Best of 2016 Federal Forum eBook

    Earlier this summer, Federal and tech industry leaders convened to talk security, machine learning, network modernization, DevOps, and much more at the 2016 Federal Forum. This eBook includes a useful summary highlighting the best content shared at the 2016 Federal Forum to help agencies modernize their network infrastructure.

  • Sponsored by CDW-G

    GBC Flash Poll Series: Merger & Acquisitions

    Download this GBC Flash Poll to learn more about federal perspectives on the impact of industry consolidation.

  • Sponsored by One Identity

    One Nation Under Guard: Securing User Identities Across State and Local Government

    In 2016, the government can expect even more sophisticated threats on the horizon, making it all the more imperative that agencies enforce proper identity and access management (IAM) practices. In order to better measure the current state of IAM at the state and local level, Government Business Council (GBC) conducted an in-depth research study of state and local employees.

  • Sponsored by Aquilent

    The Next Federal Evolution of Cloud

    This GBC report explains the evolution of cloud computing in federal government, and provides an outlook for the future of the cloud in government IT.

  • Sponsored by Aquilent

    A DevOps Roadmap for the Federal Government

    This GBC Report discusses how DevOps is steadily gaining traction among some of government's leading IT developers and agencies.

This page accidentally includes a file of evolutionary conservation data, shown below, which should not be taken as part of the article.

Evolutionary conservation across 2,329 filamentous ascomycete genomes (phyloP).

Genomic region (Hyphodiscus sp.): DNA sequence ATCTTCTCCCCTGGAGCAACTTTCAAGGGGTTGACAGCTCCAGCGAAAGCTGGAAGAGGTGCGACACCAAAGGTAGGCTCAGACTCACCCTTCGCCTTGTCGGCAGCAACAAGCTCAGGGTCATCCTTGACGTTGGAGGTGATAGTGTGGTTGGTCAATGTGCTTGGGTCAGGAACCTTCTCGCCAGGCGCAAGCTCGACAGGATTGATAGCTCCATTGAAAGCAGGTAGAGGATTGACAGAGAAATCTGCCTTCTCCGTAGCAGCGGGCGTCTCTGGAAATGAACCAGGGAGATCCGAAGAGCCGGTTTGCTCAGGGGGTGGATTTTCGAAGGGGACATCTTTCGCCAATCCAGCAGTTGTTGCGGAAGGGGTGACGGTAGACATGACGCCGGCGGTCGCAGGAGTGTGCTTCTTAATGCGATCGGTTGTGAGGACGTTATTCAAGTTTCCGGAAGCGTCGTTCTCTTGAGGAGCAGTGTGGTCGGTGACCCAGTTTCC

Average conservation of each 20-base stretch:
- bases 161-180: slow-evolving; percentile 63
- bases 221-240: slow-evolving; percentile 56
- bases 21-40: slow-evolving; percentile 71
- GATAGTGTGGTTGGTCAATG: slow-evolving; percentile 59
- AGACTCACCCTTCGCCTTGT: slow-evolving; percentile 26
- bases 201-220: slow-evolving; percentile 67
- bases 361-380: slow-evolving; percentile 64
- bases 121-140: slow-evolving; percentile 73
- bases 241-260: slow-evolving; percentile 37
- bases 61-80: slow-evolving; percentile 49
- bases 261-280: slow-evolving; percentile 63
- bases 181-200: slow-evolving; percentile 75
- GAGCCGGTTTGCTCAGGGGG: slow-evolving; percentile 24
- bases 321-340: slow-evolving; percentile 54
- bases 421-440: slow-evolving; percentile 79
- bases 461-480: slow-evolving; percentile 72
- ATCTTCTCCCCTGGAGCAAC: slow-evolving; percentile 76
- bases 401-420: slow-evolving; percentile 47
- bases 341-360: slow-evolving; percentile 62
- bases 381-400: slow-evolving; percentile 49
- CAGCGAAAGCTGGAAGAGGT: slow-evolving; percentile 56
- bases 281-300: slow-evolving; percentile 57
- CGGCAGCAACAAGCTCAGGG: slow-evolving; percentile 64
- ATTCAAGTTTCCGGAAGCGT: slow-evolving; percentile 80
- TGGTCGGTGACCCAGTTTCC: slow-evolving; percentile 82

• Sponsored by LTC Partners, administrators of the Federal Long Term Care Insurance Program

    Approaching the Brink of Federal Retirement

    Approximately 10,000 baby boomers are reaching retirement age per day, and a growing number of federal employees are preparing themselves for the next chapter of their lives. Learn how to tackle the challenges that today's workforce faces in laying the groundwork for a smooth and secure retirement.

  • Sponsored by Hewlett Packard Enterprise

    Cyber Defense 101: Arming the Next Generation of Government Employees

    Read this issue brief to learn about the sector's most potent challenges in the new cyber landscape and how government organizations are building a robust, threat-aware infrastructure

  • Sponsored by Aquilent

    GBC Issue Brief: Cultivating Digital Services in the Federal Landscape

    Read this GBC issue brief to learn more about the current state of digital services in the government, and how key players are pushing enhancements towards a user-centric approach.

  • Sponsored by CDW-G

    Joint Enterprise Licensing Agreements

    Read this eBook to learn how defense agencies can achieve savings and efficiencies with an Enterprise Software Agreement.

  • Sponsored by Cloudera

    Government Forum Content Library

    Get all the essential resources needed for effective technology strategies in the federal landscape.


When you download a report, your information may be shared with the underwriters of that document.